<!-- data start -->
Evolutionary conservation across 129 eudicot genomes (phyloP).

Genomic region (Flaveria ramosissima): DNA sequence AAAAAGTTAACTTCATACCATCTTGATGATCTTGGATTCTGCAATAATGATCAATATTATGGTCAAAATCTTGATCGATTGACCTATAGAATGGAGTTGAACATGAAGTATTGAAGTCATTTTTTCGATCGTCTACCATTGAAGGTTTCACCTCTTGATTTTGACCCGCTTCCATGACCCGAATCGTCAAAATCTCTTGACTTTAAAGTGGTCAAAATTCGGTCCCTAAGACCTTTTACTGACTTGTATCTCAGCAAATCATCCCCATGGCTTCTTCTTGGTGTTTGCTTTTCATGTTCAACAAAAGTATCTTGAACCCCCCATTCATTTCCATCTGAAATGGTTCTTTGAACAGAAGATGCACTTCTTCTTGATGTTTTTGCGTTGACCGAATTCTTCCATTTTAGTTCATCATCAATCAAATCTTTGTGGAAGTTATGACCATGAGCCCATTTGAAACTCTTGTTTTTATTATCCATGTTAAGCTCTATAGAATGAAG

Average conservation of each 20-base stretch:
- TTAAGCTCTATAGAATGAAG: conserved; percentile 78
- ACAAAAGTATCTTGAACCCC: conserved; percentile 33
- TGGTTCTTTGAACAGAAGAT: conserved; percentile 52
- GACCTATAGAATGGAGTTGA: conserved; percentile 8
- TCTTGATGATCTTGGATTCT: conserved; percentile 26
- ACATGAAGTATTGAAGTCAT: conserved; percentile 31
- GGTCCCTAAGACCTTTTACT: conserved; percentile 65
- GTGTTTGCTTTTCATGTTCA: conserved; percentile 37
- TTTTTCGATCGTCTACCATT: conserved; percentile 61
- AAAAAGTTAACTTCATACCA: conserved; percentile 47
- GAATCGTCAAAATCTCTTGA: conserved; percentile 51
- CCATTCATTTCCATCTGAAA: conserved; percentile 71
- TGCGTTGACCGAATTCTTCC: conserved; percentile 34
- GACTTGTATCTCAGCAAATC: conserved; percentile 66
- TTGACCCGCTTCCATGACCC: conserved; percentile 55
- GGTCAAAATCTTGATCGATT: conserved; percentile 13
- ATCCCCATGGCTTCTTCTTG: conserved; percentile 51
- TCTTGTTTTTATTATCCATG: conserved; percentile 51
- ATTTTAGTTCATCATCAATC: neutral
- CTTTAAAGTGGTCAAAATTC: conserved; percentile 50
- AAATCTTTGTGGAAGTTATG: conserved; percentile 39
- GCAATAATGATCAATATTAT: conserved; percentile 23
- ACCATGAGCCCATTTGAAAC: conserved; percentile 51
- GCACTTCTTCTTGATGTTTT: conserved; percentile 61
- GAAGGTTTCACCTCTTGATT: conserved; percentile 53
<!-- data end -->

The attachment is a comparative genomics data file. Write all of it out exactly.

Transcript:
Evolutionary conservation across 129 eudicot genomes (phyloP).

Genomic region (Flaveria ramosissima): DNA sequence AAAAAGTTAACTTCATACCATCTTGATGATCTTGGATTCTGCAATAATGATCAATATTATGGTCAAAATCTTGATCGATTGACCTATAGAATGGAGTTGAACATGAAGTATTGAAGTCATTTTTTCGATCGTCTACCATTGAAGGTTTCACCTCTTGATTTTGACCCGCTTCCATGACCCGAATCGTCAAAATCTCTTGACTTTAAAGTGGTCAAAATTCGGTCCCTAAGACCTTTTACTGACTTGTATCTCAGCAAATCATCCCCATGGCTTCTTCTTGGTGTTTGCTTTTCATGTTCAACAAAAGTATCTTGAACCCCCCATTCATTTCCATCTGAAATGGTTCTTTGAACAGAAGATGCACTTCTTCTTGATGTTTTTGCGTTGACCGAATTCTTCCATTTTAGTTCATCATCAATCAAATCTTTGTGGAAGTTATGACCATGAGCCCATTTGAAACTCTTGTTTTTATTATCCATGTTAAGCTCTATAGAATGAAG

Average conservation of each 20-base stretch:
- TTAAGCTCTATAGAATGAAG: conserved; percentile 78
- ACAAAAGTATCTTGAACCCC: conserved; percentile 33
- TGGTTCTTTGAACAGAAGAT: conserved; percentile 52
- GACCTATAGAATGGAGTTGA: conserved; percentile 8
- TCTTGATGATCTTGGATTCT: conserved; percentile 26
- ACATGAAGTATTGAAGTCAT: conserved; percentile 31
- GGTCCCTAAGACCTTTTACT: conserved; percentile 65
- GTGTTTGCTTTTCATGTTCA: conserved; percentile 37
- TTTTTCGATCGTCTACCATT: conserved; percentile 61
- AAAAAGTTAACTTCATACCA: conserved; percentile 47
- GAATCGTCAAAATCTCTTGA: conserved; percentile 51
- CCATTCATTTCCATCTGAAA: conserved; percentile 71
- TGCGTTGACCGAATTCTTCC: conserved; percentile 34
- GACTTGTATCTCAGCAAATC: conserved; percentile 66
- TTGACCCGCTTCCATGACCC: conserved; percentile 55
- GGTCAAAATCTTGATCGATT: conserved; percentile 13
- ATCCCCATGGCTTCTTCTTG: conserved; percentile 51
- TCTTGTTTTTATTATCCATG: conserved; percentile 51
- ATTTTAGTTCATCATCAATC: neutral
- CTTTAAAGTGGTCAAAATTC: conserved; percentile 50
- AAATCTTTGTGGAAGTTATG: conserved; percentile 39
- GCAATAATGATCAATATTAT: conserved; percentile 23
- ACCATGAGCCCATTTGAAAC: conserved; percentile 51
- GCACTTCTTCTTGATGTTTT: conserved; percentile 61
- GAAGGTTTCACCTCTTGATT: conserved; percentile 53